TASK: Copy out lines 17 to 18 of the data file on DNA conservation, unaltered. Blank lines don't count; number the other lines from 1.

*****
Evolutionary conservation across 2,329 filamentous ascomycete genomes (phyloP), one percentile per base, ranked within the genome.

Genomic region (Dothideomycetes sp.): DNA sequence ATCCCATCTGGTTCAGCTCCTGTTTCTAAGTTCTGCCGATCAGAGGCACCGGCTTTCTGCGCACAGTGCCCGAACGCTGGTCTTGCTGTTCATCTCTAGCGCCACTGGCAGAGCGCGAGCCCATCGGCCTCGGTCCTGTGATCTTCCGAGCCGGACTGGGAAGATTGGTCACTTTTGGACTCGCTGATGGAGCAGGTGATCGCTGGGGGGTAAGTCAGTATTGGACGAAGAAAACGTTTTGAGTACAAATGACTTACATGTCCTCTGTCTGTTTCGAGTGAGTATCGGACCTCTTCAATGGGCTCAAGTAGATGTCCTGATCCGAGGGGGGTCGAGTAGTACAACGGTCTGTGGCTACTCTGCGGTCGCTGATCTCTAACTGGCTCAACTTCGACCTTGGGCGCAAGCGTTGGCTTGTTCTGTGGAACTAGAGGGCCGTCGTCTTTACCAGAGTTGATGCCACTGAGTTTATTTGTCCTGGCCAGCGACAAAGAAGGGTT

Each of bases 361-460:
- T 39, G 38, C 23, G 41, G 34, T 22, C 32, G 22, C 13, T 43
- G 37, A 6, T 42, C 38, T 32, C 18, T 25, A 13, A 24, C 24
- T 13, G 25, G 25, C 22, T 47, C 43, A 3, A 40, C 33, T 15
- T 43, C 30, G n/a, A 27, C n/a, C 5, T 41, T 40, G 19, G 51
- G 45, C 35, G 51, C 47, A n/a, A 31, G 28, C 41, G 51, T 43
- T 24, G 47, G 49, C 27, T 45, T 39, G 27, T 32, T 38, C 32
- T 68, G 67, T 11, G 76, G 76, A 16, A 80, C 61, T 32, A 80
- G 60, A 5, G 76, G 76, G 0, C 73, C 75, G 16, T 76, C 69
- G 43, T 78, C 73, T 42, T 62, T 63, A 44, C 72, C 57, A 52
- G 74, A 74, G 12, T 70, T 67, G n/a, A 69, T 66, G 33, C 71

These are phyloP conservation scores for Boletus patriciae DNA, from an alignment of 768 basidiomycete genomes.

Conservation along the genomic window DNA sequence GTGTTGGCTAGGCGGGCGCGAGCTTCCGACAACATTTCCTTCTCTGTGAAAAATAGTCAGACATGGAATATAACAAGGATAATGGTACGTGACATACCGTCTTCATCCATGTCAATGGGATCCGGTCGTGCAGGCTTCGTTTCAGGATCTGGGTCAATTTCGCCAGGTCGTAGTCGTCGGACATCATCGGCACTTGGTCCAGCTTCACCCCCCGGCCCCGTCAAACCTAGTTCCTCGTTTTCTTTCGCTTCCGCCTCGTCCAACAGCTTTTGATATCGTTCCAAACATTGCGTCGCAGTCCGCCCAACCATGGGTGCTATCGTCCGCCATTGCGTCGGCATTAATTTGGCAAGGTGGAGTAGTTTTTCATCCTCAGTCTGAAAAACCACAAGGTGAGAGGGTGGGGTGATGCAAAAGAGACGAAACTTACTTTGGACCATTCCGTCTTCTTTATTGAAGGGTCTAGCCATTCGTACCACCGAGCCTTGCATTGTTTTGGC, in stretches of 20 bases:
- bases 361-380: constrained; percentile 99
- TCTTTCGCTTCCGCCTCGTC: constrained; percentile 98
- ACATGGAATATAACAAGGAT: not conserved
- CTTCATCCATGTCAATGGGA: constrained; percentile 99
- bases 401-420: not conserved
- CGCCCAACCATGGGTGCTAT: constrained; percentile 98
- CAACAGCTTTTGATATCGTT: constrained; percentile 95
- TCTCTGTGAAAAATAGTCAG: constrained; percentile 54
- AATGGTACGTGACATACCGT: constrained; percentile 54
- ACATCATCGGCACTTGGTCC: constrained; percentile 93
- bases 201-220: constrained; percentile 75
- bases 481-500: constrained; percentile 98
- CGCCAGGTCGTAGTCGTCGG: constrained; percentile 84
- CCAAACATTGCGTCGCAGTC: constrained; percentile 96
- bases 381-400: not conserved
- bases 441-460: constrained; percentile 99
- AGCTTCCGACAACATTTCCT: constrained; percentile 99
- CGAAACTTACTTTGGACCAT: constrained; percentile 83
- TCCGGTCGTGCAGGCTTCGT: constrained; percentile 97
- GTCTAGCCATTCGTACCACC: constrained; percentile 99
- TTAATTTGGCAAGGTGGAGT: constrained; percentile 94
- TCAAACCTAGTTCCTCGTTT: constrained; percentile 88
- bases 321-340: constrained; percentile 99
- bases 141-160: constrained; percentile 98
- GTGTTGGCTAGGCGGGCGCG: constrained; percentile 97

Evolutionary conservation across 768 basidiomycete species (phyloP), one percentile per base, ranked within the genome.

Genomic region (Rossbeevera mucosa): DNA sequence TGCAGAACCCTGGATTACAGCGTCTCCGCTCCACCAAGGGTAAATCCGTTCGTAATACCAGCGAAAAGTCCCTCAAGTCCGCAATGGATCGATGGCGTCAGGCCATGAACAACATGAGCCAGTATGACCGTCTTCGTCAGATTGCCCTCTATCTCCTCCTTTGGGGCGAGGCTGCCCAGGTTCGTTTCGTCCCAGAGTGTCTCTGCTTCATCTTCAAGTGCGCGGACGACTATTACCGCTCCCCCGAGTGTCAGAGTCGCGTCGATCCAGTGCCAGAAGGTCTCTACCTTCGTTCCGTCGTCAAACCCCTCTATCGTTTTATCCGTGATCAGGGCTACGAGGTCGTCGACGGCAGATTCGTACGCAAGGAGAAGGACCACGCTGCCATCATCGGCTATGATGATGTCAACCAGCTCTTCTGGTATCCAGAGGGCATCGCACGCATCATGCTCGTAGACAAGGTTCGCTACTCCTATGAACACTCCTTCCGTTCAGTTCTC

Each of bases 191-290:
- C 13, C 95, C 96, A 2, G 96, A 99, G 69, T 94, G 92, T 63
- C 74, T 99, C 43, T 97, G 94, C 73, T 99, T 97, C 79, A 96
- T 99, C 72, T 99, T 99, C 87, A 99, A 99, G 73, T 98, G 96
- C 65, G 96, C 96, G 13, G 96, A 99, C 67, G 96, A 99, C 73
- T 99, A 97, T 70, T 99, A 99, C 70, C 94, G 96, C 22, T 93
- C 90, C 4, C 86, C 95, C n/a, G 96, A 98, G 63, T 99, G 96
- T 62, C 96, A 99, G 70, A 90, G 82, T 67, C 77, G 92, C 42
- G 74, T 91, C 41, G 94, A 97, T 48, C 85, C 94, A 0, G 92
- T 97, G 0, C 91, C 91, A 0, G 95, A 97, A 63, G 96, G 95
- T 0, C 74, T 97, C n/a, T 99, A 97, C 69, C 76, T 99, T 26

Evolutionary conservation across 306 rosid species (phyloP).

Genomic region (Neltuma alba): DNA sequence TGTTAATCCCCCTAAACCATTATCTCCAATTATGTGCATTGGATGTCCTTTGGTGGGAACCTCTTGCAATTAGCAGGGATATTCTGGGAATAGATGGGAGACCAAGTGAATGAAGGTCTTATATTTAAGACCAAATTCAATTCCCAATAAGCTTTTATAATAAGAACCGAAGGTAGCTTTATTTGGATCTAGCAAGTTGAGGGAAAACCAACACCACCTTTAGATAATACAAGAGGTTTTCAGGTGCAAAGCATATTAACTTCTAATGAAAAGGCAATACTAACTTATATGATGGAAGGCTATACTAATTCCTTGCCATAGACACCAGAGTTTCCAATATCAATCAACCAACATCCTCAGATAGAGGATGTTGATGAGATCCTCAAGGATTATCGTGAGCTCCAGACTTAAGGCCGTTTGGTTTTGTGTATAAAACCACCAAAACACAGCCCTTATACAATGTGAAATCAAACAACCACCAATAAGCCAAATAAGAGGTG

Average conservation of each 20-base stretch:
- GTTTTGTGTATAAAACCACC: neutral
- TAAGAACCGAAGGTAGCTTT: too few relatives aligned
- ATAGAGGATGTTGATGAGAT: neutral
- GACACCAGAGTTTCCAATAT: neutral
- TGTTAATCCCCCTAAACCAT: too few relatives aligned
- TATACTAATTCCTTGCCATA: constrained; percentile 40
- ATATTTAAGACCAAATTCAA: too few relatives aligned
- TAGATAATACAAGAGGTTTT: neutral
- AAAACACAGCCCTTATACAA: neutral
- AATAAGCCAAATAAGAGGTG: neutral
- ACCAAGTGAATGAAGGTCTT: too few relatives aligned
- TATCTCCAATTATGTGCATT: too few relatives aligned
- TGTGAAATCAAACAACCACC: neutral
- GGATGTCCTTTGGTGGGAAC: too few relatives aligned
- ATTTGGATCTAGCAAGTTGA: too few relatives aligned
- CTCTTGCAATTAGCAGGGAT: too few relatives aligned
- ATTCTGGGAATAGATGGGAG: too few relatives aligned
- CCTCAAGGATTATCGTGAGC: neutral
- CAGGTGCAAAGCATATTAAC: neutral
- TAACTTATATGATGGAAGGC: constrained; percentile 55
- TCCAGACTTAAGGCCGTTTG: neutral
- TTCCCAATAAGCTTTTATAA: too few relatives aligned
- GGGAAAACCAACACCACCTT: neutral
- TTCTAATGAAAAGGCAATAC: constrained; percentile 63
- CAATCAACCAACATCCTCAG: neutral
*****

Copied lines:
- TCTTTCGCTTCCGCCTCGTC: constrained; percentile 98
- ACATGGAATATAACAAGGAT: not conserved